Fury as Jakarta clears general of ordering killings

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The Independent Online

Indonesia has drawn widespread criticism from human rights organisations for its inability to address past abuses after a Jakarta court yesterday acquitted the head of the country's Kopassus special forces of ordering the killings of 23 anti-government protesters two decades ago.

Indonesia has drawn widespread criticism from human rights organisations for its inability to address past abuses after a Jakarta court yesterday acquitted the head of the country's Kopassus special forces of ordering the killings of 23 anti-government protesters two decades ago.

The decision to acquit Major-General Sriyanto Muntrasan was greeted by cheers from a courtroom packed with uniformed officers, but has provoked anger among critics who point to the decision by Indonesia's appeal court last week to overturn convictions for four high-ranking soldiers found guilty of crimes against humanity after the East Timor massacres in 1999.

The US State Department said last week Indonesia's prosecutions process "was seriously flawed and lacked credibility". Maj-Gen Muntrasan's acquittal is unlikely to change that assessment. Human rights activists were strongly critical of the not-guilty verdict against the general who in 1994, ordered his troops to fire on a crowd of 3,000 protesters demanding the release of recently arrested Muslim activists. The official death toll was 23, but witnesses claim many more were killed.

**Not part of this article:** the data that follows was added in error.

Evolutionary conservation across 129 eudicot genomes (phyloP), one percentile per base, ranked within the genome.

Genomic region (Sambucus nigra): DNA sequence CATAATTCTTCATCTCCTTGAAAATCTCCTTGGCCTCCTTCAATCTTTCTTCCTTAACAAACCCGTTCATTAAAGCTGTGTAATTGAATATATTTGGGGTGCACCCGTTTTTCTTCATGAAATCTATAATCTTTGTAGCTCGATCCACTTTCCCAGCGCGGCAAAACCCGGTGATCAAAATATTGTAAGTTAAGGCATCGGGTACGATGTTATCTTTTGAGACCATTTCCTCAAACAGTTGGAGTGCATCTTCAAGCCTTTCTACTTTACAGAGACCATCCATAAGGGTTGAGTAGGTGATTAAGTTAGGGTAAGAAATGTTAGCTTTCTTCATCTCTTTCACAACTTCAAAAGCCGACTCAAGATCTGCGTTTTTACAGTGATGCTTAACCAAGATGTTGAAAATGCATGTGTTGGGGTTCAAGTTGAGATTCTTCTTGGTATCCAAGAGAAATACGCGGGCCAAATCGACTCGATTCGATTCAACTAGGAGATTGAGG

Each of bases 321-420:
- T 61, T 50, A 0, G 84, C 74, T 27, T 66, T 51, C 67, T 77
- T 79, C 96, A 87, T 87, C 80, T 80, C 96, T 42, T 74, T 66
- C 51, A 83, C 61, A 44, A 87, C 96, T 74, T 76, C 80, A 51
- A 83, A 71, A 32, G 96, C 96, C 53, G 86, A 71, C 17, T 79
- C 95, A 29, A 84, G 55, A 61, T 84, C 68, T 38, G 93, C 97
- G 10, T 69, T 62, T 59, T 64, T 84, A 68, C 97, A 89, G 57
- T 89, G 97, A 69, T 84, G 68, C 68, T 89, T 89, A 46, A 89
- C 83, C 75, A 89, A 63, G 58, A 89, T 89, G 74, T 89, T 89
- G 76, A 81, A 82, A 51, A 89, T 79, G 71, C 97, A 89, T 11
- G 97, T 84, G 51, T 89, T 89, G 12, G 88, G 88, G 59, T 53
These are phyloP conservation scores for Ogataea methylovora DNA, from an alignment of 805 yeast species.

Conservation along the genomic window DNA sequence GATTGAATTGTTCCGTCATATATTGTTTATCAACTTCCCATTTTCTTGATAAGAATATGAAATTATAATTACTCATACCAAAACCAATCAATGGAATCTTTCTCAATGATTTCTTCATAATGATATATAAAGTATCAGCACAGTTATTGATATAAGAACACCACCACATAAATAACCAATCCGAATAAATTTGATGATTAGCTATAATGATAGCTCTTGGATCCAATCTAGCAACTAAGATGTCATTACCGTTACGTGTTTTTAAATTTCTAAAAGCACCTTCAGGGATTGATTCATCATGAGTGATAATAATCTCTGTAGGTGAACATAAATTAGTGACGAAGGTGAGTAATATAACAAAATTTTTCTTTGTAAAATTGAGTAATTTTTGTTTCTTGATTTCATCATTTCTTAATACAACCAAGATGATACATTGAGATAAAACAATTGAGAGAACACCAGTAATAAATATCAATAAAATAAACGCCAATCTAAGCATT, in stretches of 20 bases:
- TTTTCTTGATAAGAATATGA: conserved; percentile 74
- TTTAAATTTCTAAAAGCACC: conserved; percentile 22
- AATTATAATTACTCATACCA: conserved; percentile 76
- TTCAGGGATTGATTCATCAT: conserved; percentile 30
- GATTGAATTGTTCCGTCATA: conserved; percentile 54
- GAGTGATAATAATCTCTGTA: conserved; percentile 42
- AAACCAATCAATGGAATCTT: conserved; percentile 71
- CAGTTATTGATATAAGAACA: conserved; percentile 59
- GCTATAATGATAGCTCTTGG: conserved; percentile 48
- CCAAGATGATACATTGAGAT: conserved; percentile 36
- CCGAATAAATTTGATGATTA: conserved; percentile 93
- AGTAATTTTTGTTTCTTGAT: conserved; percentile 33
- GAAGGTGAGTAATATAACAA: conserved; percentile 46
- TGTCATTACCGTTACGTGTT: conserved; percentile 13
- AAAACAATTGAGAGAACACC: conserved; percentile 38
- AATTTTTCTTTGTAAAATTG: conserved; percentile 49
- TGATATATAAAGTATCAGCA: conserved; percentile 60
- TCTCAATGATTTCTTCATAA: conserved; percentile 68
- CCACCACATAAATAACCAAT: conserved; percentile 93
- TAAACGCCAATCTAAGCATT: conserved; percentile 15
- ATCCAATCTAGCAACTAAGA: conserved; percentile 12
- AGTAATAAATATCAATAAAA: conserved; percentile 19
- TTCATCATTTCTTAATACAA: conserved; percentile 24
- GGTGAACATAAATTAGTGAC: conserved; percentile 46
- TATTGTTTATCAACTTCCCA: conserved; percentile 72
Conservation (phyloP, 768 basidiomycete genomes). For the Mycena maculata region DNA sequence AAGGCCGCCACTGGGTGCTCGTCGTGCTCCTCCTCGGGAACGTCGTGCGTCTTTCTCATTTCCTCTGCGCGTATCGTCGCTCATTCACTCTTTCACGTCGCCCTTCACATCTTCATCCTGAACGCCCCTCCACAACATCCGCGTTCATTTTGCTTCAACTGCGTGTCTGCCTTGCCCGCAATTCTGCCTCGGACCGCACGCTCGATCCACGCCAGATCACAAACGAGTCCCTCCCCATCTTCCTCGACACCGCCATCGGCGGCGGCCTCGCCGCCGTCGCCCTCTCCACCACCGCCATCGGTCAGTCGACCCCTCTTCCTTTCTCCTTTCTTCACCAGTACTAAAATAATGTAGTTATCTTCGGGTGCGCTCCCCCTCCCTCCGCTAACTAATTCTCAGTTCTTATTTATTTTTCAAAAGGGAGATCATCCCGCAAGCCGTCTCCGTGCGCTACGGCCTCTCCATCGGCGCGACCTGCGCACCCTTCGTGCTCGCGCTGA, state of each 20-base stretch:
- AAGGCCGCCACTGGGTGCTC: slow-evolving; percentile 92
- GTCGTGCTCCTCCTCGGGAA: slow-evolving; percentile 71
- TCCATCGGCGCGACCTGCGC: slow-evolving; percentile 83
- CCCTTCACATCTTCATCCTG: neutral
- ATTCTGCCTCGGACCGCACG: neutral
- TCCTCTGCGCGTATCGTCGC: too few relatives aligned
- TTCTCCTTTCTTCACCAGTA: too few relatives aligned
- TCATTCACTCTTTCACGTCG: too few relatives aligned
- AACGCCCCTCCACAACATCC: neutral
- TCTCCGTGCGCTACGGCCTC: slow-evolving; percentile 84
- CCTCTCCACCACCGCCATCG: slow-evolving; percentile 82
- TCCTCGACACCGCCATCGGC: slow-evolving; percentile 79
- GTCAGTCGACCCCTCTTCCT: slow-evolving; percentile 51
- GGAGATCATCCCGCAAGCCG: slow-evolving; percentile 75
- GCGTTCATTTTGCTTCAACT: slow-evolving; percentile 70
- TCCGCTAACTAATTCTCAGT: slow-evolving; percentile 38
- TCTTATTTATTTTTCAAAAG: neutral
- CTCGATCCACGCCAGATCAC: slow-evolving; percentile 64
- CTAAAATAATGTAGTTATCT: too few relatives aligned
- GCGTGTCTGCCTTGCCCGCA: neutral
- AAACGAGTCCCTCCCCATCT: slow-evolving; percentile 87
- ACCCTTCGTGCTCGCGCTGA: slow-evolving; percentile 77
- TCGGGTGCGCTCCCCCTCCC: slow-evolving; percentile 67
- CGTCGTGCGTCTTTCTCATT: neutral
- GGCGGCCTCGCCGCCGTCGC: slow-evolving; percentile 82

"This was a mock trial," said a spokesman for the Indonesian Legal Aid Foundation. "It is impossible to convict high-ranking military officers."

Maj-Gen Muntrasan is one of 14 officers on trial over what has become known as the Tanjung Priok incident, after the district of Jakarta in which the massacre took place.

Herman Heller Hutapea, the trial's chief judge, said the general had tried to prevent the clash "by shouting 'stop' and 'stop shooting'." He said: "There was no proof of a systematic attack. The clash took place spontaneously between the people and [army] personnel."

Coming so soon after the overuling of guilty verdicts for Indonesian officers involved in the East Timor massacres, the judgment has led some to ask whether Indonesian courts are unwilling to act against the country's military, still its most prestigious institution.

The four Indonesian military officers cleared last week are Major-General Adam Damiri, who had been found guilty of "gross human rights violations" and sentenced to three years' imprisonment, the former military chief Colonel Nur Muis, former police commissioner Hulman Gultom and Lieutenant Colonel Soejarwo.

* Australia may give neighbouring East Timor a greater share of royalties from Timor Sea oil and gas fields if it agrees to keep existing maritime boundaries. Alexander Downer, the Australian Foreign Minister, and Jose Ramos-Horta, his East Timorese counterpart, said in Canberra yesterday they may reach an agreement on boundaries and revenue-sharing from the fields by Christmas.

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